When You Need Advice about Trusts, Call Us
The Business Law Group offers full-service estate planning for business owners and their families. Forming a trust can be an important part of an estate plan. The unique structures of different kinds of trusts can help you protect assets, benefit heirs in the future, and even keep your estate from going through probate.
What is a Trust?
A trust holds assets contributed by a trust settlor. The settlor no longer owns the assets once they have been transferred into a trust. A trustee manages these assets for the benefit of a beneficiary. The beneficiary may receive regular payments from the trust on an ongoing basis, or they may receive all trust assets when a particular event occurs (such as the settlor’s death).
Depending on the particular kind of trust, you can place assets in trust in different ways. For example, some trusts may keep your estate from going through probate after death. Some trusts are great for asset protection from potential creditors. Some trusts can help you provide for loved ones who do not have the capacity to manage money. Finally, some trusts can benefit a charity or other causes in the future.
Revocable Living Trusts
A revocable living trust can be extremely helpful for someone who wants to keep their estate from going through probate. Why would you want to avoid probate? Here are a few reasons:
- Probate costs money (court fees, potential litigation costs, etc.)
- Probate can breed conflict among relatives who do not agree with your wishes
- Probate can breed conflict if there is any ambiguity in your will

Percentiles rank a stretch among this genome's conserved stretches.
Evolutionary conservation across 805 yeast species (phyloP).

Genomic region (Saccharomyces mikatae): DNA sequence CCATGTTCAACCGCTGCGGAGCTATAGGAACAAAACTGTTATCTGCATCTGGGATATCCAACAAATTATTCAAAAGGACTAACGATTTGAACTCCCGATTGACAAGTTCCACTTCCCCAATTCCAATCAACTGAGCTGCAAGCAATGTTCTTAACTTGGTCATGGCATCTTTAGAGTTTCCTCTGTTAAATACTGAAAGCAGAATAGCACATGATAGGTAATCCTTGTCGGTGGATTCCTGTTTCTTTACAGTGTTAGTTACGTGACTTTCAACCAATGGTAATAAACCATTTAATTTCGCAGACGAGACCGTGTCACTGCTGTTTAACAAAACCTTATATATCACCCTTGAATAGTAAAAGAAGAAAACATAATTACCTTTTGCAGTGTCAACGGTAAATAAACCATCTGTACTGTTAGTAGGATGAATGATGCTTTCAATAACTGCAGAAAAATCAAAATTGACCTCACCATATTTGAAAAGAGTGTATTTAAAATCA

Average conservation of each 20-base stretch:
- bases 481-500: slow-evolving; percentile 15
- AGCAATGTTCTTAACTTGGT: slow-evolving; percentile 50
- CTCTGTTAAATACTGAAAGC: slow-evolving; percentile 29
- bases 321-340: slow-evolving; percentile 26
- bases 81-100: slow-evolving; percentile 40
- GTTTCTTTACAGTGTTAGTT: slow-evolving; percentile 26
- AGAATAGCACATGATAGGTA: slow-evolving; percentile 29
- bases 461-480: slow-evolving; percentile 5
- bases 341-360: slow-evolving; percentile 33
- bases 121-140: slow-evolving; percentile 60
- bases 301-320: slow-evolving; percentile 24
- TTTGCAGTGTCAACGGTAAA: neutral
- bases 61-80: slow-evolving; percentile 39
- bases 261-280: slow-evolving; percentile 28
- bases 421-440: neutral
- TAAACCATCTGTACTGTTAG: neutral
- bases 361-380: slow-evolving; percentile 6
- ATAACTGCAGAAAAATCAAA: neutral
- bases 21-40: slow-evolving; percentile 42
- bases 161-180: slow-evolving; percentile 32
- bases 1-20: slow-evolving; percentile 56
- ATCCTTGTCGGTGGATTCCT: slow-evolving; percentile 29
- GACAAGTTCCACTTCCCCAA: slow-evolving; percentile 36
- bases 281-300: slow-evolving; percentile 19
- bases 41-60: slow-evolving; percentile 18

- Probate can take a long time
- Probate burdens an executor or estate representative with the task of distributing your estate
To avoid these problems, you can place your assets in a revocable living trust. "Revocable" means that you can remove the assets during your lifetime if needed. Often, the trust document will allow you to retain a certain amount of control over your assets and transfer them in and out of the trust. For example, you may act as the trustee during your lifetime. This means you can decide how best to invest or maintain the assets until your death. When you die, someone else becomes the trustee of your revocable living trust. You can choose whether you want the trustee to immediately distribute all assets in the trust to your chosen beneficiaries or whether you want the beneficiaries to receive income from the trust over time.
Another common concern for business owners besides probate avoidance is asset protection. Lawsuits and debts are common in the business world. When a creditor cannot get paid by a business, they will try to access the business owner’s personal assets to pay the debt. Most business owners would prefer to shield their personal assets from these creditors. Depending on the type of business entity you own, it may provide some or no liability protection for you personally. Your business attorney may recommend an irrevocable trust to safeguard your assets further.